By Edward Zelinksy/Commentary
A recent participant in this sport is Rep. Joe Courtney who represents Connecticut's 2nd Congressional District. Rep. Courtney, like most of us, thinks "Lincoln" is a great movie. However, Rep. Courtney objects to the movie's inaccurate portrayal of Connecticut congressmen as voting against the 13th Amendment to the Constitution.
As a historic matter, Rep. Courtney is correct — all the Constitution State's representatives voted for the Constitution's greatest amendment. Professor Matthew Warshauer recently joined the debate agreeing that the movie got the Connecticut delegation's vote wrong but he convincingly argues that Rep. Courtney paints the state's opposition to slavery as more monolithic than it actually was.
Though a loyal Connecticut resident, my historic quibble with "Lincoln" is different. Moreover, I'm inclined to grant Tony Kushner, the author of "Lincoln's" screenplay, the benefit of poetic license.
In a particularly effective scene in a movie with many of them, President Abraham Lincoln holds aloft a pen for emphasis and forcefully declares his intent to soon sign the 13th Amendment, abolishing slavery. The problem is that presidents do not sign constitutional amendments. Abraham Lincoln, the best lawyer to ever serve as the nation's chief executive, undoubtedly knew this. He would not have declared his intention to sign an amendment that was not his to sign.
Article V of the Constitution (as Lincoln would have known) is explicit: After approval by Congress, constitutional amendments must be "ratified by the legislatures of three fourths of the several states, or by conventions in three fourths thereof." The text is clear: The president does not sign or otherwise approve proposed constitutional amendments after Congress passes them.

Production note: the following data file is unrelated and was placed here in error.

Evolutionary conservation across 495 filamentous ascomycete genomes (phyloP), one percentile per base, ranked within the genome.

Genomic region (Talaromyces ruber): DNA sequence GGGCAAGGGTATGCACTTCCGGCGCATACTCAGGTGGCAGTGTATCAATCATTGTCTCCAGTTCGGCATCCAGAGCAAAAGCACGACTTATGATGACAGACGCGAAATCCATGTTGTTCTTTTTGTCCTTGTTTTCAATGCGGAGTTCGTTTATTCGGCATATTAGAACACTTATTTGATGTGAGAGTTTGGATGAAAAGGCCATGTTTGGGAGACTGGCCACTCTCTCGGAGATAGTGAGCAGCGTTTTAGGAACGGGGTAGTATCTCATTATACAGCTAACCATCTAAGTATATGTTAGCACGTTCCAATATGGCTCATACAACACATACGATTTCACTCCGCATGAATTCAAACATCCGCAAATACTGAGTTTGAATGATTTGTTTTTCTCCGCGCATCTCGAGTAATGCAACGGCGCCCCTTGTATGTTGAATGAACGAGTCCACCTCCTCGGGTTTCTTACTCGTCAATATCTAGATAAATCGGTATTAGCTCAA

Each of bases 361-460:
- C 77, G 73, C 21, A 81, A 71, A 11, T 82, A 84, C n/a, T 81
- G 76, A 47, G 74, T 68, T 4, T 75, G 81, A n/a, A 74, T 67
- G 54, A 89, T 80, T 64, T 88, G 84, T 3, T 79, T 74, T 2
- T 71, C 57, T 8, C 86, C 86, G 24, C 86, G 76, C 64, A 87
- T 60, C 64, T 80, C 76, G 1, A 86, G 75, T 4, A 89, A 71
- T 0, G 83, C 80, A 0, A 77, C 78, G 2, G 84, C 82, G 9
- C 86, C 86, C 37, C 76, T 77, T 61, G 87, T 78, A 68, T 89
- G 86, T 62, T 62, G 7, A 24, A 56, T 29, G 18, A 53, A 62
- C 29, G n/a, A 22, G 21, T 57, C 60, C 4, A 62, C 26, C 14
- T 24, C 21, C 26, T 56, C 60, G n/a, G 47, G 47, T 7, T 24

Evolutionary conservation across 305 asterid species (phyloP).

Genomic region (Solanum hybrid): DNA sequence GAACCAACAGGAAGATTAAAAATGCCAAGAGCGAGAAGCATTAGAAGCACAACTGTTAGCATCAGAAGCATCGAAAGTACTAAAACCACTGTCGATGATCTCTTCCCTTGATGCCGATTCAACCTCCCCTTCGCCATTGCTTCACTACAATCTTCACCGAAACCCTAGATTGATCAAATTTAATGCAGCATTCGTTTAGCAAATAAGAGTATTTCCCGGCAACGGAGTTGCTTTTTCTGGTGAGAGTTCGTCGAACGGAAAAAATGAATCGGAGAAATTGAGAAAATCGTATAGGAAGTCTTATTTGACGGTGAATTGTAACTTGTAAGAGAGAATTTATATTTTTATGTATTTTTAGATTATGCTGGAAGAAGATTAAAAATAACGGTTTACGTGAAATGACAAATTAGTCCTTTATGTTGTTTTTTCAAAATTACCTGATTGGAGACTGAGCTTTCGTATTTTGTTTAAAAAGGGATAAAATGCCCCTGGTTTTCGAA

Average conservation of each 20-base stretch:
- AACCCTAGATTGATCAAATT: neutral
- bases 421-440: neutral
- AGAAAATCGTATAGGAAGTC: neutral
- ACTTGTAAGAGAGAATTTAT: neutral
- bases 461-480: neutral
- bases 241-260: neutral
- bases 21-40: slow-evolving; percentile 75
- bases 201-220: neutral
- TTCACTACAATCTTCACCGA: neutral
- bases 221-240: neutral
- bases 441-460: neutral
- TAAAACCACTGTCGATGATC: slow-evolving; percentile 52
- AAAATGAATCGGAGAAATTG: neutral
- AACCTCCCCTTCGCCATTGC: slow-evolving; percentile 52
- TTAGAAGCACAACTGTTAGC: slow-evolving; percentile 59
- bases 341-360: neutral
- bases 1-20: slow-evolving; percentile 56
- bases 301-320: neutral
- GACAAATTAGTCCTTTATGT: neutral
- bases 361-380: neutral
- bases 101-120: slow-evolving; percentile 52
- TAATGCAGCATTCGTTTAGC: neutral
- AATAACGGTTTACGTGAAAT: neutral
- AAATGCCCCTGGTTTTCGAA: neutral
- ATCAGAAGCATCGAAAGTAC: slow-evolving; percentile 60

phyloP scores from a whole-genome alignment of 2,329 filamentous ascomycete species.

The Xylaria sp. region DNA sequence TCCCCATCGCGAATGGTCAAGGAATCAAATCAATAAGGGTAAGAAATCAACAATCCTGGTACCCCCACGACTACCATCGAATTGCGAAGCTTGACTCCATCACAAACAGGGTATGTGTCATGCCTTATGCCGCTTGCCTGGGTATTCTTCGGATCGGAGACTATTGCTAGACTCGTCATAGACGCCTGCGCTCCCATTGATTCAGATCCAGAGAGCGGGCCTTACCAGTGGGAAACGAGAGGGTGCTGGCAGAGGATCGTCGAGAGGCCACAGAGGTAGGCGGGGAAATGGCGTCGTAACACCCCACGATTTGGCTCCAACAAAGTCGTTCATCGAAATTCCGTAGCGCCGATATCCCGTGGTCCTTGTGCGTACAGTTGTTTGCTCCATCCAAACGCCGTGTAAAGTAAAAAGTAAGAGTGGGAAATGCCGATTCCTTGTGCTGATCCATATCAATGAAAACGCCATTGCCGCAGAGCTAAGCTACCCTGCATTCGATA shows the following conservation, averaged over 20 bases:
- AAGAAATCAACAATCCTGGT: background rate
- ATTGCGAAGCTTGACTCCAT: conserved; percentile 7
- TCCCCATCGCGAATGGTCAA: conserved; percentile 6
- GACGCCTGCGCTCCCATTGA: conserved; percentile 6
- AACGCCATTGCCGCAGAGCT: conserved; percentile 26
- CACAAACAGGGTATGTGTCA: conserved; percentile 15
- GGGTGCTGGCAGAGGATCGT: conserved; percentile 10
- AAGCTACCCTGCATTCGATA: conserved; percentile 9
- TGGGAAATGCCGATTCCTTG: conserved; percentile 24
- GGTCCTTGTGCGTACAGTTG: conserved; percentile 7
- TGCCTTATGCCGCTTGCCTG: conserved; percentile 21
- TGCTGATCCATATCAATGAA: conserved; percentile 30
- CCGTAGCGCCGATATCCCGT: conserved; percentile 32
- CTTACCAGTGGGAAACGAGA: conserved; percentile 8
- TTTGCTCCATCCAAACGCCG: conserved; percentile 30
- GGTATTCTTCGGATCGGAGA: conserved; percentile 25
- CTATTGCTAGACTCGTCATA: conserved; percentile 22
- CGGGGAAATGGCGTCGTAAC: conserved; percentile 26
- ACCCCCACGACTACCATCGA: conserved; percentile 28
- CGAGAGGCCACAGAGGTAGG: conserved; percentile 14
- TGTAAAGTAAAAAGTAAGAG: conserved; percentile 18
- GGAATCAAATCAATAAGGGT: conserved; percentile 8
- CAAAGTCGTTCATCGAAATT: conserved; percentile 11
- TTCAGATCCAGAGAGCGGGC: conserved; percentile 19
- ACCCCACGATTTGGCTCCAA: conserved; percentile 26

Indeed, the Constitutional Convention in Philadelphia never considered giving the president a role in the amendment of the Constitution. In early drafts of the Constitution, the amendment of the Constitution was to be initiated by the states and ultimately entrusted to a convention to be called at the states' behest. Only late in its deliberations did the Philadelphia conclave craft Article V as it reads today with Congress and then the states — but not the President — approving constitutional amendments.
Honest Abe would not have claimed the right or obligation to sign the 13th Amendment.
I'm inclined, however, to cut Mr. Kushner more slack than is Rep. Courtney. The statement articulated by Lincoln in the movie dramatizes Lincoln's deep commitment to the 13th Amendment — which is historically accurate. In all likelihood, Lincoln actually would have said something along the lines of wanting Congress to promptly send the 13th Amendment to the states — not the stuff of which Oscar nominations are made.
Mr. Kushner's liberties with the details of the Constitution served a legitimate artistic mission by graphically portraying Lincoln's personal commitment to the abolition of slavery. As the movie makes clear, the abolition of slavery via the 13th Amendment was not inevitable. Lincoln's commitment was decisive.
In the end, "Lincoln," despite historic quibbles, teaches about one of our nation's pivotal moments in an interesting and accessible way. Despite a bloody civil war, Americans, led by their president, hewed faithfully to the constitutional processes that define America. Although Mr. Kushner may have taken some liberties with strict historical facts, the movie captures the larger truth: Due process, decency and the rule of law can prevail in the messy and flawed realities of democratic decision-making.
At a time of excessive partisanship and gridlock in Washington, this is a welcome reminder of the bedrock underlying our "more perfect union."
Edward A. Zelinsky of New Haven is the Annie and Morris Trachman Professor of Law at the Benjamin N. Cardozo School of Law, Yeshiva University.
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